**Modular bootstrap**: In my research, I applied the idea of the 'bootstrap technique' to the two-dimensional CFT to understand the non-perturbative perspectives of QFT in two-dimensional spacetime. In two-dimensional spacetime, the conformal symmetry is enhanced to the Virasoro symmetry. Furthermore, if I put the two-dimensional CFT on the torus, the genus-one surface, then the observable of CFT is regarded as the modular form of a certain weight. For instance, the torus partition function is a weight zero modular form as it should be invariant under the *modular transformation*.

One goal of my research is to explore the space of two-dimensional CFTs based on the 'modular bootstrap program'. Since the two-dimensional CFTs are governed by the Virasoro symmetry, the torus partition function can be decomposed by the Virasoro characters $\chi_h(\tau)$ as follows.

\begin{align}

\begin{split}

&Z(\tau, \bar{\tau}) = \chi_0(\tau) \bar{\chi}_0(\bar{\tau}) + \sum_{h,\bar{h}} d_{h,\bar{h}}\chi_h(\tau) \bar{\chi}_{\bar{h}}(\bar{\tau}) + \sum_{n \in \mathbb{Z}} d_{n} \left( \chi_0(\tau) \bar{\chi}_{\bar{h}}(\bar{\tau}) + \text{c.c.} \right) \\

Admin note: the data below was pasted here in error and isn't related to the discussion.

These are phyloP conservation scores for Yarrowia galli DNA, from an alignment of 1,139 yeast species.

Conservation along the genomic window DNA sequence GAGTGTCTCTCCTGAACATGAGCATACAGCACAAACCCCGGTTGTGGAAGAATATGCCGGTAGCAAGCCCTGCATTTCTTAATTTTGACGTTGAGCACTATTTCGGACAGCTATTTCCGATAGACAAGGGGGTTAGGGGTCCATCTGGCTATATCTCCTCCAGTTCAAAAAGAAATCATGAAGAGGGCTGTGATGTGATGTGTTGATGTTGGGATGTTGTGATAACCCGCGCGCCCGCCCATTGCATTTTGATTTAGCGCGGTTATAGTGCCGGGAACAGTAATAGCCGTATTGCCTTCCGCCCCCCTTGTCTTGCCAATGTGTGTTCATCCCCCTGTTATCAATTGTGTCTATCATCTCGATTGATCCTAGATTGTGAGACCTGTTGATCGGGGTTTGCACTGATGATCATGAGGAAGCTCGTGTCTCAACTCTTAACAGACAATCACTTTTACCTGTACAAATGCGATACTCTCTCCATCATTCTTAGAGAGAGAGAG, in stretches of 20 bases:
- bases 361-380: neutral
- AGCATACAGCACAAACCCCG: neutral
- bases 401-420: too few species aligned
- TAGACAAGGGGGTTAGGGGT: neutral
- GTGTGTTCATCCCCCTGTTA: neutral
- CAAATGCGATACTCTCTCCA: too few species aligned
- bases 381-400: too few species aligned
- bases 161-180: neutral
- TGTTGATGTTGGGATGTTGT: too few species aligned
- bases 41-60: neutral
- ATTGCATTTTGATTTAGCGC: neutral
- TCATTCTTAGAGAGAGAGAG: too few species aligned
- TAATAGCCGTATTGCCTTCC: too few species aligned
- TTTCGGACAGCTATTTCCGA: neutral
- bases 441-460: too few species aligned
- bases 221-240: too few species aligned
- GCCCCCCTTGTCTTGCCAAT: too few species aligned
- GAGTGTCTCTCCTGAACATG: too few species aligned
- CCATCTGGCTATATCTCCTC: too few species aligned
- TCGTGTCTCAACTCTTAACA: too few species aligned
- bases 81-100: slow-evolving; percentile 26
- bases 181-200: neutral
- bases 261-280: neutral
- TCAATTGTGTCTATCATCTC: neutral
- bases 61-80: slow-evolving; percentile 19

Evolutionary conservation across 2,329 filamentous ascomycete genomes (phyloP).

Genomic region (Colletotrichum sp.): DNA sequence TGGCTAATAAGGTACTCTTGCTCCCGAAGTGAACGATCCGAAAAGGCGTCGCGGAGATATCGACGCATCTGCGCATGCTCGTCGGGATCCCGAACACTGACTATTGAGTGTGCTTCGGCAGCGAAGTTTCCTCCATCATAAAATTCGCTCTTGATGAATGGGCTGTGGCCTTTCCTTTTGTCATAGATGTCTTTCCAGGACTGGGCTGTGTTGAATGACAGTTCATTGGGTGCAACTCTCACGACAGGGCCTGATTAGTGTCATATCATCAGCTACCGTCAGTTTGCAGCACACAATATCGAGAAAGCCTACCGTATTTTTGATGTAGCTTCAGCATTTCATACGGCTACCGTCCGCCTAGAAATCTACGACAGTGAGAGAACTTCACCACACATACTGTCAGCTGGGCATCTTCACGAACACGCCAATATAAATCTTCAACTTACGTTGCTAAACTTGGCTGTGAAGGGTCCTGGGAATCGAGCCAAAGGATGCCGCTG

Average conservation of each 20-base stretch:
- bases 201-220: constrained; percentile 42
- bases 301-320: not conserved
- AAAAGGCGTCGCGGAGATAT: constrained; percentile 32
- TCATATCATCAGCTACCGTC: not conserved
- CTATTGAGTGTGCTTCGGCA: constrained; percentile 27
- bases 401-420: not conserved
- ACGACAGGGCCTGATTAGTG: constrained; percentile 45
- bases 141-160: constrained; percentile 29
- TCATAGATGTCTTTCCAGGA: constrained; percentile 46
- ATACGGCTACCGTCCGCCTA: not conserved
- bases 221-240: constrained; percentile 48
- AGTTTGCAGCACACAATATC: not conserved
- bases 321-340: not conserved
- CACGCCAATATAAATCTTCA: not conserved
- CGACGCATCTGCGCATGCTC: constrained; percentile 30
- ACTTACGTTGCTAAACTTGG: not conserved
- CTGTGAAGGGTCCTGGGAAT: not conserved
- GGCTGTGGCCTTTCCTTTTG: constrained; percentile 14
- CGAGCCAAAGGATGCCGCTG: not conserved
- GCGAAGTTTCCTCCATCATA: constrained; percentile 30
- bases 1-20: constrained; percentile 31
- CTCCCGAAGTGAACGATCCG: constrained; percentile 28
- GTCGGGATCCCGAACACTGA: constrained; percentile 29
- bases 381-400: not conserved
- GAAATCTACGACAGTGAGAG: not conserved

\end{split}

\end{align}

Here $d_{h,\bar{h}}$ and $d_{n}$ are degeneracy, they are theory-dependent quantity. The Virasoro symmetry cannot tell us further details such as the spectrum and degeneracy. However, the modular invariance can tell us something! Indeed, the following 'modular bootstrap equation',

\begin{align}

Z(\tau, \bar{\tau}) = Z(\gamma \tau, \gamma \bar{\tau}), \qquad \gamma \in SL(2,\mathbb{Z}),

\end{align}

reveals new constraints on the spectrum and degeneracy. In the following paragraphs, I introduce two representative works of mine that solved the modular bootstrap equation.

** **